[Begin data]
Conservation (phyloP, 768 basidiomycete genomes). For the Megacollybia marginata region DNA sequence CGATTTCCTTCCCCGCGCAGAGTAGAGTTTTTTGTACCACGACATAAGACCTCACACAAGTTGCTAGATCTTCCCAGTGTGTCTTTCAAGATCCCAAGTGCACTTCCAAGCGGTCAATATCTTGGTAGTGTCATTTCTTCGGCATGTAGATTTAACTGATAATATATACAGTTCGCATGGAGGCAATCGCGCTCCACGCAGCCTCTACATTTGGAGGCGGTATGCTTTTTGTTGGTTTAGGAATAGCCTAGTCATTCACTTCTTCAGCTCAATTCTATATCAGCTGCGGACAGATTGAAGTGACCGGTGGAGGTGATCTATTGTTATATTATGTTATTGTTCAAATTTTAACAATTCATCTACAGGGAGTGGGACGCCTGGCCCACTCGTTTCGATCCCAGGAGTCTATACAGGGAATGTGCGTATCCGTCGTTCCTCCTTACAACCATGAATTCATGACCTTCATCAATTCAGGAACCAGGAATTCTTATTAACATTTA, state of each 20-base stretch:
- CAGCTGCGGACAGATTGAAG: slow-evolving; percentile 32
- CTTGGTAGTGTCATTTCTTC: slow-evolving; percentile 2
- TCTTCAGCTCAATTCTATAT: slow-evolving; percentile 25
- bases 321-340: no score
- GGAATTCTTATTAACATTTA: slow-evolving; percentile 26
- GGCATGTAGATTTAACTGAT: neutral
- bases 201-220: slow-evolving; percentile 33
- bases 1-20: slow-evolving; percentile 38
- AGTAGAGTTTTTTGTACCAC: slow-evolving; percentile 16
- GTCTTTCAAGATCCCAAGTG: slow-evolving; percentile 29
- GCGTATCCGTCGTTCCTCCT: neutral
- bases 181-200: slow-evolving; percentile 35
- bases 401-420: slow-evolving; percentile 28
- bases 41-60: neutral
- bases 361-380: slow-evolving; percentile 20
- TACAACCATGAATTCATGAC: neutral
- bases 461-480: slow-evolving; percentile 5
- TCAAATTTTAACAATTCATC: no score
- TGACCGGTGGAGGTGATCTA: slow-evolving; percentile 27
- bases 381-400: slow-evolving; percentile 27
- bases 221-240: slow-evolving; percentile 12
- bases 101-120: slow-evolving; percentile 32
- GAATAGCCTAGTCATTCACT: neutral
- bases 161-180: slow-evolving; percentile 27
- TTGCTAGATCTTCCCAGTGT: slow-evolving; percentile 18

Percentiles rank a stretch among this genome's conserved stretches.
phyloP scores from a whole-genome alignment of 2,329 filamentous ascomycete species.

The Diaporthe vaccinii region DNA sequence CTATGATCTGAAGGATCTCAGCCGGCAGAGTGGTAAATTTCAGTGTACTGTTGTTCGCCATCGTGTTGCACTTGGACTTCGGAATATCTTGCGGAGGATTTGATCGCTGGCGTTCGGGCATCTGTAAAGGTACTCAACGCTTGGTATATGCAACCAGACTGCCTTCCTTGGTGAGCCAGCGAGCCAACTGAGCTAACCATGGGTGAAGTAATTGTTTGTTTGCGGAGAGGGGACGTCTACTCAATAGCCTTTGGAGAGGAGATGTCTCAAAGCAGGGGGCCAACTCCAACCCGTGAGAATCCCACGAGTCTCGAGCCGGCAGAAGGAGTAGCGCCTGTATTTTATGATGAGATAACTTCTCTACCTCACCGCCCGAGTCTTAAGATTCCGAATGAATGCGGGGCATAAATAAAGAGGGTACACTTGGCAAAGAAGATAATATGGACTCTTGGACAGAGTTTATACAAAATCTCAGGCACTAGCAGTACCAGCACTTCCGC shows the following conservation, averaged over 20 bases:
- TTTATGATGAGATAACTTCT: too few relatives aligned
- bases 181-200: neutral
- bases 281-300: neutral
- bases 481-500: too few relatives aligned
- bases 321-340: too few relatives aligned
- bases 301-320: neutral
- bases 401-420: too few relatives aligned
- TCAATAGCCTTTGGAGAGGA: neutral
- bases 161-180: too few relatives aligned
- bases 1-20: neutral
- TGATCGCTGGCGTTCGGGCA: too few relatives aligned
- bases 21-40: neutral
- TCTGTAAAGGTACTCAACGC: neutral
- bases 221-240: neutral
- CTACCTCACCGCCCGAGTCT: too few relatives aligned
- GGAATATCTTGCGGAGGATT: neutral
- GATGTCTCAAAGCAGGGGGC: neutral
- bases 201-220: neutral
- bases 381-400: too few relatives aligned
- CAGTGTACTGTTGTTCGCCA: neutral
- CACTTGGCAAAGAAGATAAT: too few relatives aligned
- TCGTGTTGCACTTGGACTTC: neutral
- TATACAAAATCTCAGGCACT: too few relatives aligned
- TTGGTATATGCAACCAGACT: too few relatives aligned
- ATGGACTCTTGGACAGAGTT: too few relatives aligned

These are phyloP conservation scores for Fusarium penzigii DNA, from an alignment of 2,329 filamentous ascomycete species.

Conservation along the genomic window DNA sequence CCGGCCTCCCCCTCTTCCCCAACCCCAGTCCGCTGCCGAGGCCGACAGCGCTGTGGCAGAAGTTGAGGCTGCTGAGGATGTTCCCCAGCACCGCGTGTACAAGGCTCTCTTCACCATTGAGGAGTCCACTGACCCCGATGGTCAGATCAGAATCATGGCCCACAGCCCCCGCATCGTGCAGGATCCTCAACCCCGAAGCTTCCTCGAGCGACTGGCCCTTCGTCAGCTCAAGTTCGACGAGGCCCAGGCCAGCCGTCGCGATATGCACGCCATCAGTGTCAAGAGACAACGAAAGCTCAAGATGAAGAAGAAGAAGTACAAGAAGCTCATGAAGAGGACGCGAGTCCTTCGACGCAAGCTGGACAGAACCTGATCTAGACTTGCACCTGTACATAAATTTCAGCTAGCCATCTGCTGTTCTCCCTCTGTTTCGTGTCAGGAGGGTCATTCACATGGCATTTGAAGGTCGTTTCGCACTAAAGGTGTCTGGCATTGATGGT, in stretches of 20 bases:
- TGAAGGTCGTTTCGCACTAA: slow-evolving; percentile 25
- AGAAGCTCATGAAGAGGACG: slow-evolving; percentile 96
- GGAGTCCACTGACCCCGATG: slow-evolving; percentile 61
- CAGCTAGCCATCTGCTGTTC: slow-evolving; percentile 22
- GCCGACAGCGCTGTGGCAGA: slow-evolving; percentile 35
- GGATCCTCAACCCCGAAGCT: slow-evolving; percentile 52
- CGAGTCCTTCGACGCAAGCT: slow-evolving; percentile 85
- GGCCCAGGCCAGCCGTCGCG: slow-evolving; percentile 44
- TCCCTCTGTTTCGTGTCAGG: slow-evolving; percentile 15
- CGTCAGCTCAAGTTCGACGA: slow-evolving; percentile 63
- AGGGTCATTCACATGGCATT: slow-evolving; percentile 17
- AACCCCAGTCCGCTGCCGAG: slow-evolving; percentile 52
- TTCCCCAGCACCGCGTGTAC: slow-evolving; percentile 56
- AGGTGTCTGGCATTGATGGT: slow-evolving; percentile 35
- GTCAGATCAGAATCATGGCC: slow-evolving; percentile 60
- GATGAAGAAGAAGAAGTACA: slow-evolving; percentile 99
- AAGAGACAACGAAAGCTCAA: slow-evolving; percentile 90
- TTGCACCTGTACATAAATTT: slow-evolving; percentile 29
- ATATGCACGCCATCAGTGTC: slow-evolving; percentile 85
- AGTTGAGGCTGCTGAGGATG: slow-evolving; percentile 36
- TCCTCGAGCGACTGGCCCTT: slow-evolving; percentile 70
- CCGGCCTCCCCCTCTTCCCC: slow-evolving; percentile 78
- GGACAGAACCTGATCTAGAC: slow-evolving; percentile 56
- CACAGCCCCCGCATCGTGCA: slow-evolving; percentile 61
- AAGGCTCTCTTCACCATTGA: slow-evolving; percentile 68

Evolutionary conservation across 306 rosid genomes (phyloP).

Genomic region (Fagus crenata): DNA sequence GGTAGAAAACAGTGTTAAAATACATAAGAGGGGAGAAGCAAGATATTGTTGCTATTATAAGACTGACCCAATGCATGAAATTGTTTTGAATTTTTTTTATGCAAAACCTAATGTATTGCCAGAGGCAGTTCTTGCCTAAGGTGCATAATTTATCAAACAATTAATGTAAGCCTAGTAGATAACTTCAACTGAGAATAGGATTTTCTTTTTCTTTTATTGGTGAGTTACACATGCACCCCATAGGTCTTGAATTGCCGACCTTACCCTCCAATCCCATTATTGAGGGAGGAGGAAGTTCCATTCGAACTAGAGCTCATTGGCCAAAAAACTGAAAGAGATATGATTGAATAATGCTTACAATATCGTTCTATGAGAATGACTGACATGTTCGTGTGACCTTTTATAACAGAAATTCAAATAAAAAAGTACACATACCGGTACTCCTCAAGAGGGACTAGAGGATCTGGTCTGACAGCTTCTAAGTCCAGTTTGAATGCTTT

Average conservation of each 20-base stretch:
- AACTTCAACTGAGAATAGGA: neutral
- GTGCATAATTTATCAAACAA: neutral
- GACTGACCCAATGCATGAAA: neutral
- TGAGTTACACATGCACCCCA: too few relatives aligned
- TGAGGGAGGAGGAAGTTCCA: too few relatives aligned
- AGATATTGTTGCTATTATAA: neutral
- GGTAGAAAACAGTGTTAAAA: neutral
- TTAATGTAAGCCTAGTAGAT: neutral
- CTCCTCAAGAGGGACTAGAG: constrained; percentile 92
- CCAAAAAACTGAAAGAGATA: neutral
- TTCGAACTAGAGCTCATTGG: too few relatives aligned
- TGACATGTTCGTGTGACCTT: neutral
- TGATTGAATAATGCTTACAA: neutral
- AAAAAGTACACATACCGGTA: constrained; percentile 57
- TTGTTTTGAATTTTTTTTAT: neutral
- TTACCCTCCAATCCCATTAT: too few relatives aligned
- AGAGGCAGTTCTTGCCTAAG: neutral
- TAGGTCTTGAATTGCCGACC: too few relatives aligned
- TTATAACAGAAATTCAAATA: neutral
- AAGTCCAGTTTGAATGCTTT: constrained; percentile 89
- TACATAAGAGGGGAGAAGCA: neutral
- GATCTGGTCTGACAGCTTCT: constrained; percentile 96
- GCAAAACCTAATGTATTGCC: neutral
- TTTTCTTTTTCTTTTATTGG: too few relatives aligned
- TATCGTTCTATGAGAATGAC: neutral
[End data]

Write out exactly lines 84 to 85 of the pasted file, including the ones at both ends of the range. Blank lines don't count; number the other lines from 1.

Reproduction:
Average conservation of each 20-base stretch:
- AACTTCAACTGAGAATAGGA: neutral